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SEAT Leon e-Hybrid FR: Living with it

How does plug-in hybrid ownership work without a home wallbox charger? We're running a SEAT Leon e-Hybrid to find out...

On fleet since:February 2021
List price new:£32,835
Options:Charging cable (£145)
Mileage to date:4,303
Efficiency to date:42.6mpg
Problems?None so far

Report 1: Introducing our SEAT Leon e-Hybrid

Plug-in hybrids are often touted as offering "the best of both worlds": zero-emissions electric driving for short, routine local journeys and a combustion engine for longer runs without worrying about charging en route. That's all well and good, but what if you don't have a driveway and can't get a home wallbox charger fitted? That was the big question at the start of my time running the plug-in version of the SEAT Leon family hatchback.

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Living in a 1930s semi-detached house in London, I do without the driveway that many of my suburban and rural-based colleagues take for granted. The front door is close enough to the street to run a three-pin cable out to the car, but charging this way is very slow and leaving the door open in colder weather is a bit of a non-starter.

As regards public charging points, none of my regular supermarkets nearby have one yet. The nearest one that does is a 10-mile round trip away, so I'd be using up a significant proportion of the Leon's claimed 40-mile electric range just getting back home from charging it. And based on what I've seen on the occasions when I have been able to charge the car, that number is optimistic to say the least. Low to mid-20s seems to be the norm, and even less in very cold weather.

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So I can see how private buyers – particularly those without easy access to a charging point – may be sceptical about paying more for a plug-in Leon than a regular petrol or diesel one. For company-car users, it's a different story, though: the Leon's 27g/km CO2 emissions put it in the 7% Benefit-in-Kind (BiK) band, so a lower-rate taxpayer will hand over just £459 a year to run one, compared to very nearly £2,000 for a similarly powerful 2.0-litre diesel Leon.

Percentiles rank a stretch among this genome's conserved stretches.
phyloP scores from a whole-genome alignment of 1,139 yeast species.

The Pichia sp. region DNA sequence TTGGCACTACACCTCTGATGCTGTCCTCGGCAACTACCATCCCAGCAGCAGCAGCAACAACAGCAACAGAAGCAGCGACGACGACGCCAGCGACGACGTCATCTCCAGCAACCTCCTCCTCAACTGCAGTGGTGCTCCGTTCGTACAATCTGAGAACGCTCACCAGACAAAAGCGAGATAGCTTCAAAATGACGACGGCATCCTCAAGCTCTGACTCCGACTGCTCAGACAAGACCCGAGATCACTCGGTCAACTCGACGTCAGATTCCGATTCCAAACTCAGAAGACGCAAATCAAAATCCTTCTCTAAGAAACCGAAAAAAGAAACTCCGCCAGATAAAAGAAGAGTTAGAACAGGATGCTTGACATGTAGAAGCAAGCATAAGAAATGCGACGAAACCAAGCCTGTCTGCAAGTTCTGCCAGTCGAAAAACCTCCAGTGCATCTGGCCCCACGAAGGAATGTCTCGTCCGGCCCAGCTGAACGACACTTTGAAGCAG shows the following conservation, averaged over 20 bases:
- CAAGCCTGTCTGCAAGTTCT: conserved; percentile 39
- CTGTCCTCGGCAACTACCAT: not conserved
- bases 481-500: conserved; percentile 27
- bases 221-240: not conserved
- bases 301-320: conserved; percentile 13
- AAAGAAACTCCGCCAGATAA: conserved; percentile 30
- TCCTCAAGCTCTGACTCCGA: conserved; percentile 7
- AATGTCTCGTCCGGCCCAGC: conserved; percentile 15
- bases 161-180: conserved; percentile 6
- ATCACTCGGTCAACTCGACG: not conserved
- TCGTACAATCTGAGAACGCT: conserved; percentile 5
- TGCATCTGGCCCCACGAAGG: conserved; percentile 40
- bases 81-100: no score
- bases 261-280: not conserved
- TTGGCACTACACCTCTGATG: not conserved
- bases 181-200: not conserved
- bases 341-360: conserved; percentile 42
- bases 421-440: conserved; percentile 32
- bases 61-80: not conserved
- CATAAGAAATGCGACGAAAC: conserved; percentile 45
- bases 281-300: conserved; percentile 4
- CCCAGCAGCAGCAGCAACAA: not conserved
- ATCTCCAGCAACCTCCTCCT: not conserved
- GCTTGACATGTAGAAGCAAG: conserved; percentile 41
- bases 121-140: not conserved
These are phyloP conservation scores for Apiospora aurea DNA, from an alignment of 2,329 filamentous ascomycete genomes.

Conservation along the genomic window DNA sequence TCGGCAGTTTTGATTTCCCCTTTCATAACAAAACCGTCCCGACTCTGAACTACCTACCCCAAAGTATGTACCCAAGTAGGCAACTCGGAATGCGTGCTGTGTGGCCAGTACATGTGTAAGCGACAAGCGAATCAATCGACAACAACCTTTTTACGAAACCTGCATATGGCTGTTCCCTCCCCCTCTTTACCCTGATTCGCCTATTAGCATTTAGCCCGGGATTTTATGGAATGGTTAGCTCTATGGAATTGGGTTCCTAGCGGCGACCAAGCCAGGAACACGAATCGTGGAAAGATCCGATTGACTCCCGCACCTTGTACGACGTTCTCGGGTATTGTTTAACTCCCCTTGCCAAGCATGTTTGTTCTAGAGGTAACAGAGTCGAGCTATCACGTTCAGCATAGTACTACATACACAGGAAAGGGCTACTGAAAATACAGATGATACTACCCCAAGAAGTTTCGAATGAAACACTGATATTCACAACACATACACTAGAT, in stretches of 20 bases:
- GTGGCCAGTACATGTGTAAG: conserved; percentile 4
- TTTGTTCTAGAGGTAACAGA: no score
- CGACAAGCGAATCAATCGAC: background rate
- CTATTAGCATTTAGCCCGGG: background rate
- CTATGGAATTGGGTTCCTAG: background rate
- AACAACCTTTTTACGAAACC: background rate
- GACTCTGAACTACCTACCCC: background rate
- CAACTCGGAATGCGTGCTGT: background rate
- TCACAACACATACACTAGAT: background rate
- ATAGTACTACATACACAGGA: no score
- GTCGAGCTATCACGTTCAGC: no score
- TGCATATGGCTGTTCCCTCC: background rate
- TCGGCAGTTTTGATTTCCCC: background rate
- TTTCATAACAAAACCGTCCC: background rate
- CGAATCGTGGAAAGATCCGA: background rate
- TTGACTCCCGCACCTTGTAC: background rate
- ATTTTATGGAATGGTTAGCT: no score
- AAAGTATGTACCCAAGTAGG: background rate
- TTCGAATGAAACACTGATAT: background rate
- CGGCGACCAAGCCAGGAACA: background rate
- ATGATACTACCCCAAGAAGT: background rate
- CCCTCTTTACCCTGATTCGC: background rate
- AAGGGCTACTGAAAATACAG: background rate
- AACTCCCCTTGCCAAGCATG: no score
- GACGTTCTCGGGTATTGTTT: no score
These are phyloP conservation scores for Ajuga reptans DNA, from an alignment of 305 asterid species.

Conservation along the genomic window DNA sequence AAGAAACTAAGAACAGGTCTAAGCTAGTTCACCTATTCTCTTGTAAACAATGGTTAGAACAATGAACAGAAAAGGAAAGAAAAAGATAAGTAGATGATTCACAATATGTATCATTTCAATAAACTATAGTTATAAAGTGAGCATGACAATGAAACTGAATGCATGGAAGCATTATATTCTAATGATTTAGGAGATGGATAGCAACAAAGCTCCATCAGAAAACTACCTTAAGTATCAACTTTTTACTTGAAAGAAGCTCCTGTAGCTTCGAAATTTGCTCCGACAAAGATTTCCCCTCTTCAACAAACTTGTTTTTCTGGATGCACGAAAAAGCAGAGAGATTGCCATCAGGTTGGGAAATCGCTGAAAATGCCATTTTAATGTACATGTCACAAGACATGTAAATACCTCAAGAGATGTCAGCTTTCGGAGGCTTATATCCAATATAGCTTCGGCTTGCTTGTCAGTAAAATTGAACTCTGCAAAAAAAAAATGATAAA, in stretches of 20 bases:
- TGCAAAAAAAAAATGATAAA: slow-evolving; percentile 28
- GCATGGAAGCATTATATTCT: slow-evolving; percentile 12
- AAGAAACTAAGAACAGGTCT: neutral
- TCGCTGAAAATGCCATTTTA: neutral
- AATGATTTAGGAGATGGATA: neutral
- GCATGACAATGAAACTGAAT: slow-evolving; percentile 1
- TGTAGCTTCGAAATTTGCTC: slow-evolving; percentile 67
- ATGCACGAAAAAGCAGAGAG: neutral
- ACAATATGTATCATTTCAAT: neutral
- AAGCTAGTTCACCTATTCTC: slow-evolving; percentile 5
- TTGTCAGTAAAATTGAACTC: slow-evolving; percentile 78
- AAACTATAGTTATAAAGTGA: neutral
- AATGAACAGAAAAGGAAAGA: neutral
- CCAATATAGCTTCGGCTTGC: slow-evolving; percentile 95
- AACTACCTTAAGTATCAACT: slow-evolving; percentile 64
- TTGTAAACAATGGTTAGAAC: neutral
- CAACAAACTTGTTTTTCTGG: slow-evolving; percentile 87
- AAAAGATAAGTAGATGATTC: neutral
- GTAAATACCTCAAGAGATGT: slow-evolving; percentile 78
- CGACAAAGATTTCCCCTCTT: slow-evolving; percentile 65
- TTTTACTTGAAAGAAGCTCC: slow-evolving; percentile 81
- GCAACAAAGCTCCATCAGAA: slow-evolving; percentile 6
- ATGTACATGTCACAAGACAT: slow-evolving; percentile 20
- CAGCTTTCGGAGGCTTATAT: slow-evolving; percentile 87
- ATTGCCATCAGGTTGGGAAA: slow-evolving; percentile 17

The Leon is a reasonably efficient car even if you can't charge it very often, thanks in part to its regenerative braking, which keeps some energy going through the battery regardless of whether you can plug it in or not. I've seen average fuel economy of over 42mpg so far, which is pretty impressive for a powerful turbocharged petrol engine.

This is a good car to drive, too: a trip to the Peak District highlighted both the Leon's comfort and composure on the motorway when filled with family and luggage, and its ability to entertain on a great driving road – in this case, the A537 to Buxton. Nice scenery and the car's confidence-inspiring surefootedness in drizzly conditions made for an enjoyable time at the wheel.

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Less satisfactory is SEAT's almost entirely touchscreen-based infotainment system. It didn't recognise the postcode of our remote rural holiday accommodation, so we had to rely on Google Maps over Apple CarPlay to take us there. And the almost complete lack of physical controls mean nearly every function has to be carried out by flicking through sub-menus – not really an option when you're on the move.

The heater adjuster is particularly frustrating: it seems to either fail to respond altogether, or suddenly jump to a much higher temperature than I'm trying to set. I find systems in rival cars – the Mercedes MBUX setup in the A-Class, for example – to be much better.

Despite these niggles, however, I'm broadly impressed with the Leon. It's a good-looking, fun-to-drive, practical and pretty efficient family hatchback, and I can see how it would fit very well into the lifestyle of someone who could charge it every evening at home.

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